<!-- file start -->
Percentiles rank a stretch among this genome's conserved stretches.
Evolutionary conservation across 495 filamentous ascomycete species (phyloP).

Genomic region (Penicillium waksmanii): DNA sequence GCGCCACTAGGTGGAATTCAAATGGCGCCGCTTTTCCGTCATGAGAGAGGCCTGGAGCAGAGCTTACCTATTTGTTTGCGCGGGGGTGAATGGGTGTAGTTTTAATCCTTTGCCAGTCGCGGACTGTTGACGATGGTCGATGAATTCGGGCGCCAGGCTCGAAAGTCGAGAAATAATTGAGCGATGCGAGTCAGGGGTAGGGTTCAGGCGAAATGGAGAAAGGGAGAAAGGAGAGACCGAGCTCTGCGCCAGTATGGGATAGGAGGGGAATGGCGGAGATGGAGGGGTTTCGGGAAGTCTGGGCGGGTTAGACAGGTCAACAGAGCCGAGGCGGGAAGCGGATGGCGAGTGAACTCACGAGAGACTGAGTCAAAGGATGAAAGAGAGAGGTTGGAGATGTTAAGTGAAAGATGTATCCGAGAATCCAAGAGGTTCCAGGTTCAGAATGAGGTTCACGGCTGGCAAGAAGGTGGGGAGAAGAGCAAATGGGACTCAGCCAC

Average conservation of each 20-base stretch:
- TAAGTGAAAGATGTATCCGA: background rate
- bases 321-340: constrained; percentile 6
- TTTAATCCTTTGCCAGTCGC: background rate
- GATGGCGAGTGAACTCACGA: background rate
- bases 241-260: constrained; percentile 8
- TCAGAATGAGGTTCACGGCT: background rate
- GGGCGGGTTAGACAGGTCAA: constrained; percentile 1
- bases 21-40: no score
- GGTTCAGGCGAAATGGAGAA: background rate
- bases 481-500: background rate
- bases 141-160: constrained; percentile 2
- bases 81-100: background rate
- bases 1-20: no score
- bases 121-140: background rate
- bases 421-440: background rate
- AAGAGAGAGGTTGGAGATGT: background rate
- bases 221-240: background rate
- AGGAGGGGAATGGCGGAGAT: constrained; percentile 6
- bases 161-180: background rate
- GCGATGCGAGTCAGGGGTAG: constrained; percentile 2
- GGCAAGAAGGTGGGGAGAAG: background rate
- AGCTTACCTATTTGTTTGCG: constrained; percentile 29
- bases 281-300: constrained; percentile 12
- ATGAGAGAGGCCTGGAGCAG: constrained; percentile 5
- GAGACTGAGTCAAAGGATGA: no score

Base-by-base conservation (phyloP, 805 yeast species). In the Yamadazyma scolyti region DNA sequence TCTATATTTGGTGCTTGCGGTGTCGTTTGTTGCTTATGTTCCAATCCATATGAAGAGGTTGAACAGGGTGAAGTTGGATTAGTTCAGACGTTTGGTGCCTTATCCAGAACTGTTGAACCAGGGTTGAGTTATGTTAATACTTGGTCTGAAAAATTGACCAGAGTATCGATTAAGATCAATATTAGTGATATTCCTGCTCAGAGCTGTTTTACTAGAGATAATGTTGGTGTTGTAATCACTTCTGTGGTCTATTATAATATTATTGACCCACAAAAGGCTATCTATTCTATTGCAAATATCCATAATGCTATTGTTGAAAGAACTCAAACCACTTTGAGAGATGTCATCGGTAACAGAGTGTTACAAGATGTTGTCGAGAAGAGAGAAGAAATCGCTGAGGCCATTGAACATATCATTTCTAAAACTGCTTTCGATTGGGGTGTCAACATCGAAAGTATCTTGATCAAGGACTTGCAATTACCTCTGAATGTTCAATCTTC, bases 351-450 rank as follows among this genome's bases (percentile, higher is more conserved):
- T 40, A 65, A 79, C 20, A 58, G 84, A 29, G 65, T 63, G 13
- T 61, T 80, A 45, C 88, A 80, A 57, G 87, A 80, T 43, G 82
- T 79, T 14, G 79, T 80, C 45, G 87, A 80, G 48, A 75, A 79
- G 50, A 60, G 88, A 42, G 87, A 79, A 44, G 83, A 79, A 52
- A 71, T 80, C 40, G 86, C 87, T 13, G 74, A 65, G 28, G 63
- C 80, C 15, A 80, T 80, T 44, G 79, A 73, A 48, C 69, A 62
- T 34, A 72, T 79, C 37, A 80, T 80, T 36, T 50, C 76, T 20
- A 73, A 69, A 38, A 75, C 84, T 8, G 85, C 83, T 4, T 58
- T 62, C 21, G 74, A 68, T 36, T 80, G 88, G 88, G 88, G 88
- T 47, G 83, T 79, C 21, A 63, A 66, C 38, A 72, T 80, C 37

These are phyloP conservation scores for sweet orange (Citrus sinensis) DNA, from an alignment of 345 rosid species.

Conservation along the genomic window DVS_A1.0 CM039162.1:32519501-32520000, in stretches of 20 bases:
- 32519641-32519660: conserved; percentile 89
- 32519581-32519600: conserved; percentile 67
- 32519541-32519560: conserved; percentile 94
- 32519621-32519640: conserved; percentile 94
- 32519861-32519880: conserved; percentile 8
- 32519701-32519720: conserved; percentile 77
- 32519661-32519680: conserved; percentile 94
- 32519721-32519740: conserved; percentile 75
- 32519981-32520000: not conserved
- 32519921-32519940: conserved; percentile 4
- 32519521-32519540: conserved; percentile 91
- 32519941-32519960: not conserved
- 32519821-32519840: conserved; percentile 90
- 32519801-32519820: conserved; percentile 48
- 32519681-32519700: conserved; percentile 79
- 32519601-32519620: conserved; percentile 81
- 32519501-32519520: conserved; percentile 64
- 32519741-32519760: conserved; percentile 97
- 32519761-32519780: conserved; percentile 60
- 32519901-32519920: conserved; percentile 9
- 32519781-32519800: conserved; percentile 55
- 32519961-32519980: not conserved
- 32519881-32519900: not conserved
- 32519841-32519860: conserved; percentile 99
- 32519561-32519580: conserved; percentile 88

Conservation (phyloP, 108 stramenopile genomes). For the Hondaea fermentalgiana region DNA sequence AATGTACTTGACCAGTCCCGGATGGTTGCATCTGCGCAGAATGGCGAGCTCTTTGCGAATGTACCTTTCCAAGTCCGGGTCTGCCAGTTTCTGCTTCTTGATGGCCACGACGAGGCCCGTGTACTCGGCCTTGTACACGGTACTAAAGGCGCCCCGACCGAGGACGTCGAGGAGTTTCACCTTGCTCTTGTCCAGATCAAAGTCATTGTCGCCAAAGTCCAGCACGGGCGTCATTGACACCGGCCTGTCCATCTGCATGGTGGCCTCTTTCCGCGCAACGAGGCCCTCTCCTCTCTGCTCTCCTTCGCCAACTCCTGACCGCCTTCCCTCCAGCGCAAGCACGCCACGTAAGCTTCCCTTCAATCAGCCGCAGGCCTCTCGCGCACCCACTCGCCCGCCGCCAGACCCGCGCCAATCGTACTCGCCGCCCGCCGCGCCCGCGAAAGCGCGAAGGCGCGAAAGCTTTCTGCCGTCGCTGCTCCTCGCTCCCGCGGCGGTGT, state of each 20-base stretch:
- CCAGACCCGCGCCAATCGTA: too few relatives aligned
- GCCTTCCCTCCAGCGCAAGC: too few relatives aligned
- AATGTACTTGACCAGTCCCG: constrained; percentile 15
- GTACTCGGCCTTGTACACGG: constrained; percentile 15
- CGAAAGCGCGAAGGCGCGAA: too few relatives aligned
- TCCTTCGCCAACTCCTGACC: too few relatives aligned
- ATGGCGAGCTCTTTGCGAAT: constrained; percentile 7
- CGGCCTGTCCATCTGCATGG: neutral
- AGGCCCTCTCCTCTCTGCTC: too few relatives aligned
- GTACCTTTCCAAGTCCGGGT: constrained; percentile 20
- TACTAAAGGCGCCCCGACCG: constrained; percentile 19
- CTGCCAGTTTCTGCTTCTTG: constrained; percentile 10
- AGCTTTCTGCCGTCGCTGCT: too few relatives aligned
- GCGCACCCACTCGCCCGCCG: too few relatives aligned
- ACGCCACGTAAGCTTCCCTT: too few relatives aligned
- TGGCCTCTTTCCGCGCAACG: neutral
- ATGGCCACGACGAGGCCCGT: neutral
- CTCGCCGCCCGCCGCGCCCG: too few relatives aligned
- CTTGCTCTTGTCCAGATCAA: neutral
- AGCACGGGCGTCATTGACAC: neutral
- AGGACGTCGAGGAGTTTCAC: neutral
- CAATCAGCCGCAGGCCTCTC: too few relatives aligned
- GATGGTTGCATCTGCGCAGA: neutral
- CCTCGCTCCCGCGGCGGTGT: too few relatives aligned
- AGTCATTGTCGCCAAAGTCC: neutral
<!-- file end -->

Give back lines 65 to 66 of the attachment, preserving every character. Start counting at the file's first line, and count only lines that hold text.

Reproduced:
- 32519881-32519900: not conserved
- 32519841-32519860: conserved; percentile 99